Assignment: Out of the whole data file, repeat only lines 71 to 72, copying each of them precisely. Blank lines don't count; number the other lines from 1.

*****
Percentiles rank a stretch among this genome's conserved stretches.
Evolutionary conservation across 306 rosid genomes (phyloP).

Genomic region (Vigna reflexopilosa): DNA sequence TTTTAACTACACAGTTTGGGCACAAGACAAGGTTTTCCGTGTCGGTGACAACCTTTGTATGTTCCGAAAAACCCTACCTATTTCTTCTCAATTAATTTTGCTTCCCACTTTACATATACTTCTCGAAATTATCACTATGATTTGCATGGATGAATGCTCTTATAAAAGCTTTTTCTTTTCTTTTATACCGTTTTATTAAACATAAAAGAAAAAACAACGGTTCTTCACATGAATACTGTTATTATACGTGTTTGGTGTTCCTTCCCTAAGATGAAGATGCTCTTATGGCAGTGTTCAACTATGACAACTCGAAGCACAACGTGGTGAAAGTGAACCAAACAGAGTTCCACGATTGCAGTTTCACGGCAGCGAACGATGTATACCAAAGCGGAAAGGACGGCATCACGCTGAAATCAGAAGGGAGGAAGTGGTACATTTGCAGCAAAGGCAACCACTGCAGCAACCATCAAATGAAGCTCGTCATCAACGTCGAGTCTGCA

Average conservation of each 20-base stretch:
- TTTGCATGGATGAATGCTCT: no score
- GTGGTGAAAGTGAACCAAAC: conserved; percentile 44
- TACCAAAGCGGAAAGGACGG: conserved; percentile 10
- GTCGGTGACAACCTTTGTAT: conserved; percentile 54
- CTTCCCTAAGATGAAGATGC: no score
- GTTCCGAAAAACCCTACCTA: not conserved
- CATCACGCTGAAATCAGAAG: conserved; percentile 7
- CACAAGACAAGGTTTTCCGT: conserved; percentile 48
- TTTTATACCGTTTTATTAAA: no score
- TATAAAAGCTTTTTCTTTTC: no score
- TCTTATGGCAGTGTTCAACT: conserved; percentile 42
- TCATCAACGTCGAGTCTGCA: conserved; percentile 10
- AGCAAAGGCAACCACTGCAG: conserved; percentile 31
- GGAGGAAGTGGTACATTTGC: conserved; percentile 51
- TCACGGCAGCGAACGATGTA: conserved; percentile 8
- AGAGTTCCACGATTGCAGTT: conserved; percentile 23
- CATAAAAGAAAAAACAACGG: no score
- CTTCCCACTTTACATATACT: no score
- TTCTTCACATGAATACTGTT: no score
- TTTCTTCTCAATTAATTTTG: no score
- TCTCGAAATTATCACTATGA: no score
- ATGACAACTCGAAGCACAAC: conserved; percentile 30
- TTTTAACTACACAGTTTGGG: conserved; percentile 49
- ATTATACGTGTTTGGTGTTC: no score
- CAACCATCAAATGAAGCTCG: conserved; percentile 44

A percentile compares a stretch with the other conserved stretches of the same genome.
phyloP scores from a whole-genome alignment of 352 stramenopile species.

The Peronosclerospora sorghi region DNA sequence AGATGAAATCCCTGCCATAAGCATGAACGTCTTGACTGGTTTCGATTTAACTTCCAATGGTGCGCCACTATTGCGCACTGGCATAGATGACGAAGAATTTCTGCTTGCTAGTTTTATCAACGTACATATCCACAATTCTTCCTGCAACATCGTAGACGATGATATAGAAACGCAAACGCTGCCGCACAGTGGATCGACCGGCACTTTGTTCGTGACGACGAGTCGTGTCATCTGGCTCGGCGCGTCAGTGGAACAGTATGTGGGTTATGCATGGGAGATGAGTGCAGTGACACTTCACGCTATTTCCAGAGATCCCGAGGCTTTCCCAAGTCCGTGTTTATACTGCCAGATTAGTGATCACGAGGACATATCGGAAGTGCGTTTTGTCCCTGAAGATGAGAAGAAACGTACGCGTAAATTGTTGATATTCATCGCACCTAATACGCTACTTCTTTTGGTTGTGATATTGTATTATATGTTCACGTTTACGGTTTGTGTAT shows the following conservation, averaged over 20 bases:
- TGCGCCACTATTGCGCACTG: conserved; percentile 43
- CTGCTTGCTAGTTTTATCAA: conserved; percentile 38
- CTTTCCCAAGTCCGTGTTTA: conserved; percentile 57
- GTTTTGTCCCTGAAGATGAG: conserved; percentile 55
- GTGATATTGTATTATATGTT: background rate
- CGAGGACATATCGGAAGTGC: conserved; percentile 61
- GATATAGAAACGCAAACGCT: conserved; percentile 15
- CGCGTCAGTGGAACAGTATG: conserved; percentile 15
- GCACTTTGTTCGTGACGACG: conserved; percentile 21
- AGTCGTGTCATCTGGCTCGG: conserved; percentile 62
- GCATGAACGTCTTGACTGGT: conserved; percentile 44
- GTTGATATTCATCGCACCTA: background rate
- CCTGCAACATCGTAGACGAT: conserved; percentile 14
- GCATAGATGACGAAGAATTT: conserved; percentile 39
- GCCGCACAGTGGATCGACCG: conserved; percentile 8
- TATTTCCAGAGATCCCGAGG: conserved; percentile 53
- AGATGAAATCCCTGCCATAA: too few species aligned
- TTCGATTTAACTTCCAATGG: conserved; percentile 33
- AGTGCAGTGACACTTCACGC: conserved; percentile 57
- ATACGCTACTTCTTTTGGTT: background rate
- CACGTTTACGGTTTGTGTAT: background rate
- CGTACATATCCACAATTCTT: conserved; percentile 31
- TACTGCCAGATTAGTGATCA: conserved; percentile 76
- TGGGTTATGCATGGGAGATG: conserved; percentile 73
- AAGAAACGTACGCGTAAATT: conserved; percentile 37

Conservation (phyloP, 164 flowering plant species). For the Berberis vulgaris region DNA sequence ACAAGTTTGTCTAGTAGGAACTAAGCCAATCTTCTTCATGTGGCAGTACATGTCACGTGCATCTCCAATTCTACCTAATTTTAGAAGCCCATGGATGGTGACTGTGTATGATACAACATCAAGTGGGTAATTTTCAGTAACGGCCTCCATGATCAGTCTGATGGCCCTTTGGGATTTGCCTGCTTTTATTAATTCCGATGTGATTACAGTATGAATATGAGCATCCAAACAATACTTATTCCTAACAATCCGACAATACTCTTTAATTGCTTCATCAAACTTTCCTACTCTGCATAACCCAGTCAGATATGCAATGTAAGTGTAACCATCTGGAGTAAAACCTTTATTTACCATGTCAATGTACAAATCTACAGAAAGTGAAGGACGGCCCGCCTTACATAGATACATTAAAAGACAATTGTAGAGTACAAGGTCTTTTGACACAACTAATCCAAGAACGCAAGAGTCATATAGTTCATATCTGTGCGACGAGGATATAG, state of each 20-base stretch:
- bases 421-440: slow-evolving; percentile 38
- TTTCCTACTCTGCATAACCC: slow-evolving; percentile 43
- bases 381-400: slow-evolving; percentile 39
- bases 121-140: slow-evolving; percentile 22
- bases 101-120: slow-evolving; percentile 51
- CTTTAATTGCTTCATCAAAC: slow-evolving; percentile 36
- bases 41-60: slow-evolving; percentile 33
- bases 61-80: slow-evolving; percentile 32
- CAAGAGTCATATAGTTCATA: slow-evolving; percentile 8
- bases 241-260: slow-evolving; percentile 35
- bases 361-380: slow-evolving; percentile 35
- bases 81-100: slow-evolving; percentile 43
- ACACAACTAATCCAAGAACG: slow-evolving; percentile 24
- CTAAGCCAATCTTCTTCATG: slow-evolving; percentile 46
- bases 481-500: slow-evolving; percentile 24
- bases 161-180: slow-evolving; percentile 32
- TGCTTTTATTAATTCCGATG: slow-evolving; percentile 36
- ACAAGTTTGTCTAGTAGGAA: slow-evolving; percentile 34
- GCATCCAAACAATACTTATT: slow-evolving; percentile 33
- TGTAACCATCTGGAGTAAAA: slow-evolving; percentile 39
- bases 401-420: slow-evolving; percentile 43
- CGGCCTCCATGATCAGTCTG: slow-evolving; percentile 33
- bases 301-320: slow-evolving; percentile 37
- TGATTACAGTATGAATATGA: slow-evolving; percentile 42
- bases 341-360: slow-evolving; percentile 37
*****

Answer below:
- ACACAACTAATCCAAGAACG: slow-evolving; percentile 24
- CTAAGCCAATCTTCTTCATG: slow-evolving; percentile 46